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ASIC Interviews - Section 19 ASIC act

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Contact Armstrong Legal:
Sydney: (02) 9261 4555

John Sutton

ASIC has the power to require any person to attend an ASIC office and undertake an interview if they have reason to suspect the person can provide information relevant to any matter that ASIC is investigating.

ASIC regularly requires company employees, wives of directors, accountants and lawyers and any other advisors to undertake compulsory interviews when they are investigating a company for potential offences or breaches of the corporations law.

The interview is compulsory. You have the right to have your lawyer present. You must answer each of the questions put to you unless you claim legal professional privilege with respect to your answer. You will need to be able to explain why privilege will apply to the answer.

Giving false or misleading information to ASIC in a section 19 interview is an offence which ASIC regularly prosecutes people for. Accordingly, even if you are the not the primary person ASIC is interested in, it is still very important that you take this process seriously and be careful with the answers you provide.

When you receive the notice to attend for an interview

  • Don't panic. Read the notice carefully because it may give you some clues to what ASIC will be interested in speaking to you about. Do your homework by reviewing relevant events in your own mind and putting together documents which will jog your memory.
  • Consider whether you would like to have your lawyer present during the interview. Your lawyer may be able to clarify things with ASIC and make sure that your interests are protected during the interview. Your lawyer cannot excessively intervene in the questioning, however, and you will still have to answer the questions put to you.
  • Set aside a few hours for the interview. The process is long and tedious due to the need for ASIC officers to advise you of your rights and operate all the recording devices in addition to all the questions they will be asking you.

What happens at an ASIC interview

  • At the start of the interview you will be given a number of warnings. One of them relates to confidentiality. You will be forbidden from discussing your interview with anyone for a period of time (usually 6-12 months). This will not apply to discussing the matter with your lawyer if they are present. If they are not, then you should ask that the confidentiality notice be altered to allow you to discuss your interview with your named lawyer.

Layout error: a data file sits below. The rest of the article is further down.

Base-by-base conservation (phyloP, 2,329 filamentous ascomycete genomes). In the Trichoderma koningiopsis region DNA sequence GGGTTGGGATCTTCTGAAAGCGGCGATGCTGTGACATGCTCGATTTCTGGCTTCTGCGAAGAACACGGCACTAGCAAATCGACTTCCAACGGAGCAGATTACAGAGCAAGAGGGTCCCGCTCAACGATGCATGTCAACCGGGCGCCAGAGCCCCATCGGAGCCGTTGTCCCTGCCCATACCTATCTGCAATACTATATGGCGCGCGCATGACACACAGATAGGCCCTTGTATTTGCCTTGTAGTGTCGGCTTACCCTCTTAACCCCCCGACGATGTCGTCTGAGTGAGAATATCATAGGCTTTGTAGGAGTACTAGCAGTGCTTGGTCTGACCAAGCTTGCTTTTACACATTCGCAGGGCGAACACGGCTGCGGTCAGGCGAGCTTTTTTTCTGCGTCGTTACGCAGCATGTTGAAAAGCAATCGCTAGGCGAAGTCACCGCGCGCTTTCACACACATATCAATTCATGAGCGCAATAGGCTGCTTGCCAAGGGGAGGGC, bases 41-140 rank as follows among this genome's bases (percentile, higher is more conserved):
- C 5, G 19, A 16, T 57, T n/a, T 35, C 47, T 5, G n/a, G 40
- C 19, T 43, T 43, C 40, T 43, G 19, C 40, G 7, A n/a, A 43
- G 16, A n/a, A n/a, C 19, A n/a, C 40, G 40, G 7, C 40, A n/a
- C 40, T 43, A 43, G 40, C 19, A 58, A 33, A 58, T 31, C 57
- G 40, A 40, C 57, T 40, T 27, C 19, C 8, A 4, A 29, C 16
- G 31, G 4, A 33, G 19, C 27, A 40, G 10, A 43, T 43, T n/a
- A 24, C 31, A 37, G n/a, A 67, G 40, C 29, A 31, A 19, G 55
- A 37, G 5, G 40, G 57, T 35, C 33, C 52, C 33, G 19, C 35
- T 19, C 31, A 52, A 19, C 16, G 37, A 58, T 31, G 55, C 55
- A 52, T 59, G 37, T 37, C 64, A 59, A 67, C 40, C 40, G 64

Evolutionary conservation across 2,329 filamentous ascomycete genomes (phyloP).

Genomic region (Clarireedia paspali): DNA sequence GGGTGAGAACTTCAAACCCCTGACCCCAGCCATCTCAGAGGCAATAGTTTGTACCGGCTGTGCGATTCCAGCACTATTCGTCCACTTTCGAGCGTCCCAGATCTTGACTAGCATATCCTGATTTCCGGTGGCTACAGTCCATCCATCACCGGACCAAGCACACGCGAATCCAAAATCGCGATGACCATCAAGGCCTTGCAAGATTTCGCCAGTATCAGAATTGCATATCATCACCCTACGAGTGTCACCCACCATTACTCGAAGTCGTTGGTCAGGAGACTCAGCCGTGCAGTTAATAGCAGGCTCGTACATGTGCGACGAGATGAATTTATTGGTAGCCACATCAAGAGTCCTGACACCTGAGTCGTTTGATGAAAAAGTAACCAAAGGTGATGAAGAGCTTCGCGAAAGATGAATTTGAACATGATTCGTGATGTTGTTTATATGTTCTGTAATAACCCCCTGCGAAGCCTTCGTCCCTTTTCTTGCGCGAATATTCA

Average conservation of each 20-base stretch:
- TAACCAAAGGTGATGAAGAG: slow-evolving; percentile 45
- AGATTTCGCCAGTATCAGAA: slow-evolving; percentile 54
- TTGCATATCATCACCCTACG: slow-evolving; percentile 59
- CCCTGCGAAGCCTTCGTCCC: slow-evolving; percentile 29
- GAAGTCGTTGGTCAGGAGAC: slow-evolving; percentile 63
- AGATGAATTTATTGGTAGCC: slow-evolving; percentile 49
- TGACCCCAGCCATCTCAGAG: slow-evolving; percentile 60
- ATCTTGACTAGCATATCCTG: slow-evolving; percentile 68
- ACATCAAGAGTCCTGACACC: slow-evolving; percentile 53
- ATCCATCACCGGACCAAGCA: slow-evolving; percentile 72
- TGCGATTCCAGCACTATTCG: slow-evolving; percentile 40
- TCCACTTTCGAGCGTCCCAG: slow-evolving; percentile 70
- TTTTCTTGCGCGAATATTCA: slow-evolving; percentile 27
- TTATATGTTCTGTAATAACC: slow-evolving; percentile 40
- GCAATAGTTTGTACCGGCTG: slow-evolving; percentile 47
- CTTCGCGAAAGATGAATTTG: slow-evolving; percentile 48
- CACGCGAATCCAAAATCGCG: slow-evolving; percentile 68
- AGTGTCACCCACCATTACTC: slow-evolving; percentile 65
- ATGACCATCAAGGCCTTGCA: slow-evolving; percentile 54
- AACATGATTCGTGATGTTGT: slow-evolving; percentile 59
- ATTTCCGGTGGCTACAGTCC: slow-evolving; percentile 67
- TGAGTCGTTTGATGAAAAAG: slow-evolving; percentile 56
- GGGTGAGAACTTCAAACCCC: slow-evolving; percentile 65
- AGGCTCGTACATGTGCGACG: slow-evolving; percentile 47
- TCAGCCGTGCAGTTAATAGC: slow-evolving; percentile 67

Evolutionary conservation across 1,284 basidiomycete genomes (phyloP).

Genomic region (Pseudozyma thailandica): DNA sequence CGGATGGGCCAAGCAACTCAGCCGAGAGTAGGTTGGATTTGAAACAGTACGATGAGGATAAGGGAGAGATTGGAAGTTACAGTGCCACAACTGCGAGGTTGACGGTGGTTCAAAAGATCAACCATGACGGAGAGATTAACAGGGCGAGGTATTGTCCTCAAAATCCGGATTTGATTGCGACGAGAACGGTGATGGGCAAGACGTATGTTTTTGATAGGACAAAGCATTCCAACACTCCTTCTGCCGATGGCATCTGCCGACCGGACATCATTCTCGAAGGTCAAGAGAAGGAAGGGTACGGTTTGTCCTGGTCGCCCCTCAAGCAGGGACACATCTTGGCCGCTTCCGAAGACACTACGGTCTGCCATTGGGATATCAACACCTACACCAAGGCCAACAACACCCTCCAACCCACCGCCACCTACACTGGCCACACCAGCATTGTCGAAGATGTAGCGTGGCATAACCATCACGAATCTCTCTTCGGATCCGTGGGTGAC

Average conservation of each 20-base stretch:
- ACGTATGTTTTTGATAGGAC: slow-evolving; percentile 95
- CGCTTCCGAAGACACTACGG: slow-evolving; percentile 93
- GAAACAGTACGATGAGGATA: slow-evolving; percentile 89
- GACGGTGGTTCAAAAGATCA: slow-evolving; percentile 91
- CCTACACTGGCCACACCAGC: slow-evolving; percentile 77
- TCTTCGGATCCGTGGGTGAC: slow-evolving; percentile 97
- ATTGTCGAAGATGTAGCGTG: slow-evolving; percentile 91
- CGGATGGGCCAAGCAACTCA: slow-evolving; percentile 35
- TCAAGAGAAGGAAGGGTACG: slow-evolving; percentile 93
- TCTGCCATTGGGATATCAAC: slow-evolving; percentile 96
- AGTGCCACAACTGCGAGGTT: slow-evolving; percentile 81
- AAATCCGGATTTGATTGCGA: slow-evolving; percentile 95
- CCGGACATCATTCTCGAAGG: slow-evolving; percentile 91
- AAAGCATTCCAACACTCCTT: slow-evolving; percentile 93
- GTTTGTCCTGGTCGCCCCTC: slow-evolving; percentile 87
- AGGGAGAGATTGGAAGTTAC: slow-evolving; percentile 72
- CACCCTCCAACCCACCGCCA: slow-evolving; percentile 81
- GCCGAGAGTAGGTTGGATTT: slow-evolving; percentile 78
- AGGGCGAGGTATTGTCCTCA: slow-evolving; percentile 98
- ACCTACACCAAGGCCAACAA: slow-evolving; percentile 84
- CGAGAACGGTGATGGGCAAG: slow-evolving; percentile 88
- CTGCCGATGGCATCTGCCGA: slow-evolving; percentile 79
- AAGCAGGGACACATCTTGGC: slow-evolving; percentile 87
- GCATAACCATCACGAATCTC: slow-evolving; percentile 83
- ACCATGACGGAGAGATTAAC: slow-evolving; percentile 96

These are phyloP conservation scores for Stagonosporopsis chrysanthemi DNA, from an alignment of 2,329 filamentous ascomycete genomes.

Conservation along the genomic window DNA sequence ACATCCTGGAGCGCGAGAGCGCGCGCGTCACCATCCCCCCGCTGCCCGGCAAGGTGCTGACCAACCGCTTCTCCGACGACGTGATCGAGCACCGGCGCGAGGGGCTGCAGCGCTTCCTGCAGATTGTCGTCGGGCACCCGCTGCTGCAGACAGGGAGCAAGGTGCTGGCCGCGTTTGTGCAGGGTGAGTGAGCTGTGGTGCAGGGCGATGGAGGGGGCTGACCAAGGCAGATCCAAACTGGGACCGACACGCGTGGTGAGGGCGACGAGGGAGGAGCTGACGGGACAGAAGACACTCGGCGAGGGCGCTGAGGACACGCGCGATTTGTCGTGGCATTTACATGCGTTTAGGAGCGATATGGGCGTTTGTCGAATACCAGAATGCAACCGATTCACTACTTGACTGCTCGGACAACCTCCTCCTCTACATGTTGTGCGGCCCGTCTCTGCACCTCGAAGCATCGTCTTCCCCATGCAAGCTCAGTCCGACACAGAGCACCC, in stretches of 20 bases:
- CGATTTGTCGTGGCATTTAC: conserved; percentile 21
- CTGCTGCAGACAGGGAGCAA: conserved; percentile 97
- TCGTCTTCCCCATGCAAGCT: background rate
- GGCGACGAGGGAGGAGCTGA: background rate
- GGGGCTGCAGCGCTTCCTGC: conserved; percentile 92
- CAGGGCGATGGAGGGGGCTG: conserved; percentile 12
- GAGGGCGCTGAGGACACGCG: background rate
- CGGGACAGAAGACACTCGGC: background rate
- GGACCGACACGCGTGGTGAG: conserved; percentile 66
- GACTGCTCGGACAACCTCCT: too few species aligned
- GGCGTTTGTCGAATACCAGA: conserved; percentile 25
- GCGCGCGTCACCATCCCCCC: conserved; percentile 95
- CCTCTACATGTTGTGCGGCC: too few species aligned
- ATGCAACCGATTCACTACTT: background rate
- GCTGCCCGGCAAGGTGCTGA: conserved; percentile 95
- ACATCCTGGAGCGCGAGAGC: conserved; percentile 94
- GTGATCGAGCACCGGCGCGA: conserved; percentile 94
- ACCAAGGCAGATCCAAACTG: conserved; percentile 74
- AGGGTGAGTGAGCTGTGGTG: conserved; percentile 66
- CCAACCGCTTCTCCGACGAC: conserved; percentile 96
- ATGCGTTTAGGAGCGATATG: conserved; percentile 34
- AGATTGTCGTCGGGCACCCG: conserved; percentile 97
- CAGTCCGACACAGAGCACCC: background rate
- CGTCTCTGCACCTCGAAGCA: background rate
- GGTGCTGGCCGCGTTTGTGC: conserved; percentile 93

• Take your time and listen to the questions put to you. Answer the questions as clearly and concisely as possible. There is no need to embellish or expand on your answers unless absolutely necessary to clarify things. The more you say, the more questions you will likely get asked and the longer you will be there.
  • Be honest. ASIC has wide-ranging record collection powers and regularly catches people trying to mislead them. If you are being asked about a document or an event, you can expect that ASIC will have already obtained the corresponding documentary records or will obtain them in the future. ASIC may already have interviewed other people involved, including your advisors/employees etc.
  • If the interview is taking a very long time (more than a couple of hours) and you are losing concentration, you can ask the ASIC officers to reconvene on another day. These interviews can stretch over multiple occasions if necessary.

After the ASIC interview

  • ASIC may have requested that you obtain documents referred to in the interview which you will need to gather.
  • You will have been given a detailed confidentiality warning preventing you from discussing the interview with anyone except your lawyer (if they were present or if you expressly asked for them to be excluded from the confidentiality). But if you have any concerns about the interview and have not previously obtained advice, it may be worthwhile seeking some advice at this stage. A lawyer can write to ASIC and ask to be allowed to discuss the interview with their client. Unless the lawyer was heavily involved in the conduct which ASIC is investigating, this will not be opposed.
  • You will be sent a transcript of the interview and asked to sign it. You have an obligation to review it, correct any typographical or clerical errors and sign it. It may be used in evidence against you or other people in civil or criminal proceedings. Any answers over which you claimed privilege will not be able to be used against you in criminal proceedings.
  • If you become aware that you have made a mistake in any of the answers you have given, you should clarify this with ASIC in writing as soon as possible.


where to next?

If you suspect that you may be under investigation, or if you have been charged with an offence, it is vital to get competent legal advice as early as possible. Our lawyers are highly specialised in corporate crime and will be able to guide you through the process while dealing with the various authorities related to your matter.

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